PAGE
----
When Charles Theodore died, Bavaria and the Electorate passed to his cousin, Max Joseph, Duke of Zweibrücken, the younger brother of Charles August, who had died in 1795.

In 1989, Marvin E. Thomas in Karl Theodor and the Bavarian Succession, 1777–1778 argued that in fact Charles Theodore wanted to maintain possession of his new territory, and that this is shown in his diplomatic correspondence. Thomas is the only scholar to produce such an analysis.[4] It is more widely understood that Charles Theodore continued the despotic and expensive habits he had developed as Elector Palatine.

Rule as Elector of Bavaria

Charles Theodore never became popular as a ruler in Bavaria according to his critic Lorenz von Westenrieder. He attempted without success to exchange the ducal lands of Bavaria for the Austrian Netherlands and a royal crown, and he never managed to control the mounting social tensions in Bavaria. After a dispute with Munich's city council Karl Theodor even moved the Electoral residence in 1788 to Mannheim but returned only one year later.[5]

In 1785, he appointed the American Loyalist exile Benjamin Thompson as his aide-de-camp and chamberlain. Over the next 11 years, Thompson reformed the army and many aspects of the state, rising to high ministerial rank with Charles Theodore's backing, and becoming Count von Rumford.

Charles Theodore is also known for disbanding Adam Weishaupt's order of the Illuminati in 1785.

In 1794, the armies of revolutionary France occupied the Duchy of Jülich, in 1795 they invaded the Palatinate, and in 1796 marched towards Bavaria. Charles Theodore begged Francis II for help which in essence would have made Bavaria a puppet state of Austria. When he died of a stroke in Munich in 1799, the population in Munich celebrated for several days. He is buried in the crypt of the Theatinerkirche in Munich.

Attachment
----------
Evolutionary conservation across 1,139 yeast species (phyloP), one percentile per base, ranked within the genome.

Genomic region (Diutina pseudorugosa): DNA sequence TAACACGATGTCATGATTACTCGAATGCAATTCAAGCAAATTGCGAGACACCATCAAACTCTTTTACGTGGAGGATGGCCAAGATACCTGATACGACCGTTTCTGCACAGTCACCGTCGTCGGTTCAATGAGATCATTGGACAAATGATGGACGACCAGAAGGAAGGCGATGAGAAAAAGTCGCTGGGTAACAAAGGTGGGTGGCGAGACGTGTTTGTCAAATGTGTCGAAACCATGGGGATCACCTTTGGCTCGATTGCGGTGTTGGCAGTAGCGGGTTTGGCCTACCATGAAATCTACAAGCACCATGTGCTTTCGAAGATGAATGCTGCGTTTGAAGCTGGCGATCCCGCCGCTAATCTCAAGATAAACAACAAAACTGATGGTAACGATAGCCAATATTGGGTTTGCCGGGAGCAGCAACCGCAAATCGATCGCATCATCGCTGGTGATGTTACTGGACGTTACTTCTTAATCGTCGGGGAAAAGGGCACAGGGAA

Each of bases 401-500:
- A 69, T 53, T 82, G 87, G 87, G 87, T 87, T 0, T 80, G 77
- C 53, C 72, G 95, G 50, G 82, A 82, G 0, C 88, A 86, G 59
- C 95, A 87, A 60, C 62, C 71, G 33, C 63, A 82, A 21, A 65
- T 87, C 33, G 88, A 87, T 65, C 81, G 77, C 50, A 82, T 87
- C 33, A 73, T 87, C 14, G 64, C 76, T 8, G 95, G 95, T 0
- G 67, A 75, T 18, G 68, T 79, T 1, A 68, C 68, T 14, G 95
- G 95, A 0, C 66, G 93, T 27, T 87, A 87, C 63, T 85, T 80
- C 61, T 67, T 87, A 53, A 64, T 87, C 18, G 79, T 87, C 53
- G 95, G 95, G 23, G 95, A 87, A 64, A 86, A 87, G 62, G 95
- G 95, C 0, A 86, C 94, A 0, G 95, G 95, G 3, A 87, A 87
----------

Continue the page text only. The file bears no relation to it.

Despite the mutual dislike and distrust between the Duke and his Bavarian subjects, Charles Theodore left a distinctive mark on the city of Munich: it was during his reign that the English Garden, Munich's largest park, was created, and the city's old fortifications were dismantled to make place for a modern, expanding city. One of Munich's major squares, Karlsplatz, is named after Charles Theodore. Munich natives, however, seldom use that name, calling the square instead Stachus, after the pub "Beim Stachus" that was located there until construction work for Karlsplatz began. One of the main reasons for this is that Charles Theodore, as noted above, never enjoyed the popularity in Bavaria that he enjoyed in the Palatinate.

Silver thaler coin of Charles Theodore, 1778.
CAR[OLUS] TH[EODORUS] D[EI] G[RATIA] C[OMES] P[ALATINUS] R[HENI] U[TRIUSQUE] B[AVARIAE] D[UX] S[ACRI] R[OMANI] I[MPERII] A[RCHIDAPIFER] & EL[ECTOR] D[UX] I[ULIACI] C[LIVIAE] & M[ONTIUM]."Charles Theodore, by the Grace of God, Count Palatine of the Rhine, Duke of both (Upper and Lower) Bavaria, Archsteward and Elector of the Holy Roman Empire, Duke of Jülich, Cleves and Berg." Right profile of Karl Theodor in armor with sash and decoration.
PATRONA BAVARIAE 1778. "Patroness of Bavaria 1778." Image of the crowned Virgin with the Christ child, bearing orb and sceptre, seated upon clouds before a sunburst, and treading on a crescent moon.


Charles Theodore was more interested in arts and philosophy than in politics. The historian Thomas Carlyle referred to him as a "poor idle creature, of purely egoistical, ornamental, dilettante nature; sunk in theatricals, bastard children and the like; much praised by Voltaire, who sometimes used to visit him; and Collini, to whom he [Charles Theodore] is a kind master."[6]

The French foreign minister, Charles Gravier, comte de Vergennes, who knew him, described Charles Theodore's foibles even more succinctly:

Although by nature intelligent, he has never succeeded in ruling by himself; he has always been governed by his ministers or by his father-confessor or (for a time) by the [E]lectress [his wife]. This conduct has increased his natural weakness and apathy to such a degree that for a long time he has had no opinions save those inspired in him by his entourage. The void which this indolence has left in his soul is filled with the amusements of the hunt and of music and by secret liaisons, for which His Electoral Majesty has at all times had a particular penchant.[7]